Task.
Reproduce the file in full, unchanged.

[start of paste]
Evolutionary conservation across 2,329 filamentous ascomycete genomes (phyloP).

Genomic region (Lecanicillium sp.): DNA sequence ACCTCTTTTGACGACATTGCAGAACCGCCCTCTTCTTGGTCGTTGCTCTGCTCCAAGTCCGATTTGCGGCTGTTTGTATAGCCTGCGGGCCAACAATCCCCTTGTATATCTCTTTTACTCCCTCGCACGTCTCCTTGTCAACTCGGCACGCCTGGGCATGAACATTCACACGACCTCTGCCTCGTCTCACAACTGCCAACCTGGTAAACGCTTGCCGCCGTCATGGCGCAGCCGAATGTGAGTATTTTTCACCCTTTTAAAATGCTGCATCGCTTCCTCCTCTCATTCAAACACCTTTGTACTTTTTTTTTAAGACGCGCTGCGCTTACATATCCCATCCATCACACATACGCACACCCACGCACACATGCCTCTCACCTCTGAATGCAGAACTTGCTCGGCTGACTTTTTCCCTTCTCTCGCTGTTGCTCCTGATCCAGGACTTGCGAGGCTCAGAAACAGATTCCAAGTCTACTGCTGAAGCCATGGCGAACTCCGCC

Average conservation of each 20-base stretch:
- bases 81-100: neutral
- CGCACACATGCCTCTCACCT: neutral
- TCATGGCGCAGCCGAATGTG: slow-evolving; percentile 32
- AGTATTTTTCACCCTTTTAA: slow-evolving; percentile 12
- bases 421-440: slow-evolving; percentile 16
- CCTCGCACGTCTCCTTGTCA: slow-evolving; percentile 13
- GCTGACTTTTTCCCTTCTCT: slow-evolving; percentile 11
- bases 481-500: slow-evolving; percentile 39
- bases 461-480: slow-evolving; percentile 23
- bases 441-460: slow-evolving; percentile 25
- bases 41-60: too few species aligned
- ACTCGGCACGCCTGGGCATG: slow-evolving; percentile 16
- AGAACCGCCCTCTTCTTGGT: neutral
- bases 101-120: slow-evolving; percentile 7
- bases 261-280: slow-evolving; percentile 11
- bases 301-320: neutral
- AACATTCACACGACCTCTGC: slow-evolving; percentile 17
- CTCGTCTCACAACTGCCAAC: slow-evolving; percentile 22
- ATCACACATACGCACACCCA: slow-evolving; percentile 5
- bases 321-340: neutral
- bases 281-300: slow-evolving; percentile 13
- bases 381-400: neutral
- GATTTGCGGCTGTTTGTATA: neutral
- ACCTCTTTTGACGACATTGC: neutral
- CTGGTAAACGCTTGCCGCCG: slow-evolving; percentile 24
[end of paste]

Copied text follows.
Evolutionary conservation across 2,329 filamentous ascomycete genomes (phyloP).

Genomic region (Lecanicillium sp.): DNA sequence ACCTCTTTTGACGACATTGCAGAACCGCCCTCTTCTTGGTCGTTGCTCTGCTCCAAGTCCGATTTGCGGCTGTTTGTATAGCCTGCGGGCCAACAATCCCCTTGTATATCTCTTTTACTCCCTCGCACGTCTCCTTGTCAACTCGGCACGCCTGGGCATGAACATTCACACGACCTCTGCCTCGTCTCACAACTGCCAACCTGGTAAACGCTTGCCGCCGTCATGGCGCAGCCGAATGTGAGTATTTTTCACCCTTTTAAAATGCTGCATCGCTTCCTCCTCTCATTCAAACACCTTTGTACTTTTTTTTTAAGACGCGCTGCGCTTACATATCCCATCCATCACACATACGCACACCCACGCACACATGCCTCTCACCTCTGAATGCAGAACTTGCTCGGCTGACTTTTTCCCTTCTCTCGCTGTTGCTCCTGATCCAGGACTTGCGAGGCTCAGAAACAGATTCCAAGTCTACTGCTGAAGCCATGGCGAACTCCGCC

Average conservation of each 20-base stretch:
- bases 81-100: neutral
- CGCACACATGCCTCTCACCT: neutral
- TCATGGCGCAGCCGAATGTG: slow-evolving; percentile 32
- AGTATTTTTCACCCTTTTAA: slow-evolving; percentile 12
- bases 421-440: slow-evolving; percentile 16
- CCTCGCACGTCTCCTTGTCA: slow-evolving; percentile 13
- GCTGACTTTTTCCCTTCTCT: slow-evolving; percentile 11
- bases 481-500: slow-evolving; percentile 39
- bases 461-480: slow-evolving; percentile 23
- bases 441-460: slow-evolving; percentile 25
- bases 41-60: too few species aligned
- ACTCGGCACGCCTGGGCATG: slow-evolving; percentile 16
- AGAACCGCCCTCTTCTTGGT: neutral
- bases 101-120: slow-evolving; percentile 7
- bases 261-280: slow-evolving; percentile 11
- bases 301-320: neutral
- AACATTCACACGACCTCTGC: slow-evolving; percentile 17
- CTCGTCTCACAACTGCCAAC: slow-evolving; percentile 22
- ATCACACATACGCACACCCA: slow-evolving; percentile 5
- bases 321-340: neutral
- bases 281-300: slow-evolving; percentile 13
- bases 381-400: neutral
- GATTTGCGGCTGTTTGTATA: neutral
- ACCTCTTTTGACGACATTGC: neutral
- CTGGTAAACGCTTGCCGCCG: slow-evolving; percentile 24